Online NxNxN Rubik's Cube Simulator

Just another Rubik's Cube solver, Cube-Solver.com is an online 2x2, 3x3, 4x4, 5x5 and other bigger NxNxN cube solver and simulator. It doesn't find an optimal solution but it's worth checking it out. You don't need to download and install an app for this because it runs in your web browser.

Input a scramble by rotating the faces of the puzzle or by using the color picker to enter the colors on the face of your cube one by one. The website will find the turns you need to do to solve the cube. You can also apply a sequence of moves to try out a new algorithm or pattern, perform a random scramble and try to solve it yourself, or reset the virtual cube to the solved state with a click of a button. First, select the desired cube size in the menu from 2x2, 3x3, 4x4, 5x5, 6x6 or 7x7 if you want to do WCA cubes, or try 8x8, 9x9 or 10x10 for some non WCA cubes.

Fun fact: the program works for any cube sizes if you manually change the number in the URL. For example, try to simulate a 20x20x20 cube accessing this link: https://cube-solver.com/#id=20

Cube Simulators

Play with the cube online by dragging the faces and layers with your mouse or swipe the screen on your touch/mobile device. To rotate the whole cube, drag the screen outside of the cube. If you need to zoom in or out, scroll with your mouse if you are on a PC or laptop, or use two fingers to zoom on touch screen or mobile devices.. You can also click on the corners to move the layers (R, L, F, B, U, D) and on the edges to move the slices (M, E, S).

F R U L B D

You can apply a random scramble with the Scramble button and then try to find the solution to the scramble by dragging the faces, clicking on the corners or edges, or using the keyboard commands: capital letters for clockwise, lowercase for inverse rotations.

F and f is front, U and u is top (up), R and r is right, B or b is back, L or l is left, and D or d is bottom (down).

If you are confused about the keyboard moves not doing what they are supposed to, then try rotating the cube to change the perspective. The faces that the moves refer to do not change when the cube is rotated, or just click on the edges or corners to move the sections of the cube.

Visit RubiksCu.be, another cube simulator, if this one doesn't render correctly on your device or you have any difficulties using it.

Cube Solver

Those who can't solve the Rubik's Cube might need some help. Input a scrambled cube manually, with the scramble button or with the color picker, and then let the program find the solution for you.

The program finds the solution of the Rubik's Cube in roughly 140 steps with a layer-by-layer method. If you want to learn how to solve it faster, visit this CFOP tutorial. The program solves the 4x4x4 and larger cubes by grouping the centers and edges and finally solving it like a 3x3x3. This process requires about 700 rotations for a 4x4x4 puzzle. The number of moves necessary does grow exponentially however, that's why it might be easier to learn the solution than to follow the steps instructed by the program.

Press the playback button and watch the animation as you follow the solution with the desired speed or click through the moves list one by one. Press Auto-Forward to have the program solve the cube with the generated moves at the speed you have specified, or press Auto-Rewind to go backwards at the specified speed. If you switch tabs while the auto forward or auto rewind is running, it will pause the animation until you switch back to the cube solver tab (at least in Chrome). The Previous and Next buttons just go one move backwards or forwards. There are black arrows on the layer or slice that you need to move, in case the notation is confusing or you don’t understand it.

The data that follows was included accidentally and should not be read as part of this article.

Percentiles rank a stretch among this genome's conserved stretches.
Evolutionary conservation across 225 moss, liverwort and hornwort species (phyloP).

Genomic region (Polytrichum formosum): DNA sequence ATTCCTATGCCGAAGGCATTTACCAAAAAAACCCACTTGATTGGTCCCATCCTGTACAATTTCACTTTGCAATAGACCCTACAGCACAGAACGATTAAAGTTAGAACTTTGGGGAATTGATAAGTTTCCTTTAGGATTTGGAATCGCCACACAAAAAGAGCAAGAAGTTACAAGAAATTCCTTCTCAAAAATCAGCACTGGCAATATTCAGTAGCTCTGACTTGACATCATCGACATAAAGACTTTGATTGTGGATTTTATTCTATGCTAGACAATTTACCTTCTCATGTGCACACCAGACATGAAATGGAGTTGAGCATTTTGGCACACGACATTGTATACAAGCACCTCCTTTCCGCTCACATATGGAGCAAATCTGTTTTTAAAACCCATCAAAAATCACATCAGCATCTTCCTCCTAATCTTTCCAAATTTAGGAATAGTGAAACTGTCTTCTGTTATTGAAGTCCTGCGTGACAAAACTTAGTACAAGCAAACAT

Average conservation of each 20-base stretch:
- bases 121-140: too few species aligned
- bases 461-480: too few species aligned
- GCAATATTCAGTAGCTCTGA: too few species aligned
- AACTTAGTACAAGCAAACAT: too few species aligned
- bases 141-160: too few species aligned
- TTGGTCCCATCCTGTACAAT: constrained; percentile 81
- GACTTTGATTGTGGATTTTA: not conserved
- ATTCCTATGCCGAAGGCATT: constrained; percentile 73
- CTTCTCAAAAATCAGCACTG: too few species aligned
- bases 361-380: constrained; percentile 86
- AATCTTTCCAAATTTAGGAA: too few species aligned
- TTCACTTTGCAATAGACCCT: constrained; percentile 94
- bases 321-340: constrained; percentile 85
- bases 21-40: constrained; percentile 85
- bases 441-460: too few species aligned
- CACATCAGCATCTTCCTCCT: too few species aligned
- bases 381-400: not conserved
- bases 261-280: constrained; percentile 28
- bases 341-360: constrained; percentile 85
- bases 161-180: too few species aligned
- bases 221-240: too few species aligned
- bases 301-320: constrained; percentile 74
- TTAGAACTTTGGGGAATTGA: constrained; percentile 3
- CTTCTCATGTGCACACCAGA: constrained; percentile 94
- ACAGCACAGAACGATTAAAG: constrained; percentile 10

To play with the optimal cube solver check out rubiks-cube-solver.com, a program that fully solves the 3x3x3 cube in 20 steps or less. 20 steps or moves is God’s Number, which is the maximum number of moves necessary to solve the Rubik’s Cube in any given state. This solver uses a method that most beginner solvers will use, so with this solver it is a lot easier to see what the steps are and what is going on than with the other website.

The two arrow shaped buttons above the cube are undo and redo. They undo (or redo) any move that you have made, or that the computer has made in scrambling, but not in the solver, as the solver menu hides those buttons.

There is no way to change the colors of the cube in simulator mode. In solver mode, you can change the colors, but it will throw an error and say that there are ‘invalid edge configurations’. So, if you have a cube that is in a different color layout, you need to adapt the moves given to that layout, and also change the colors that you input.

Simulation Speed and other Settings

To change the speed at which moves are performed in the simulator or auto forward solver, use the speed slider in the left hand corner. There are 8 different speed options available: slowest, slower, slow, medium, fast, faster, fastest, and zoomin’. The speed is set to medium by default, which is a nice speed to start out with.

Pressing the full screen button on laptops and PCs will make the web page expand to take up your entire window. To exit this mode, press the escape (ESC key) or the exit button that should have replaced the full screen button when full screen was enabled.

The buttons across the bottom are useful links to a guide on solving the cube, the optimal solver (mentioned above), the wiki, and the other simulator.

Patterns

To add a new challenge to the simulator, try to create some pretty Rubik's Cube patterns. Under the Patterns menu select a pattern that interests you and a special sequence of moves will be shown on the screen to reach your chosen state. To go back to the solved cube, reverse the moves given, or alternatively use the solver tool provided.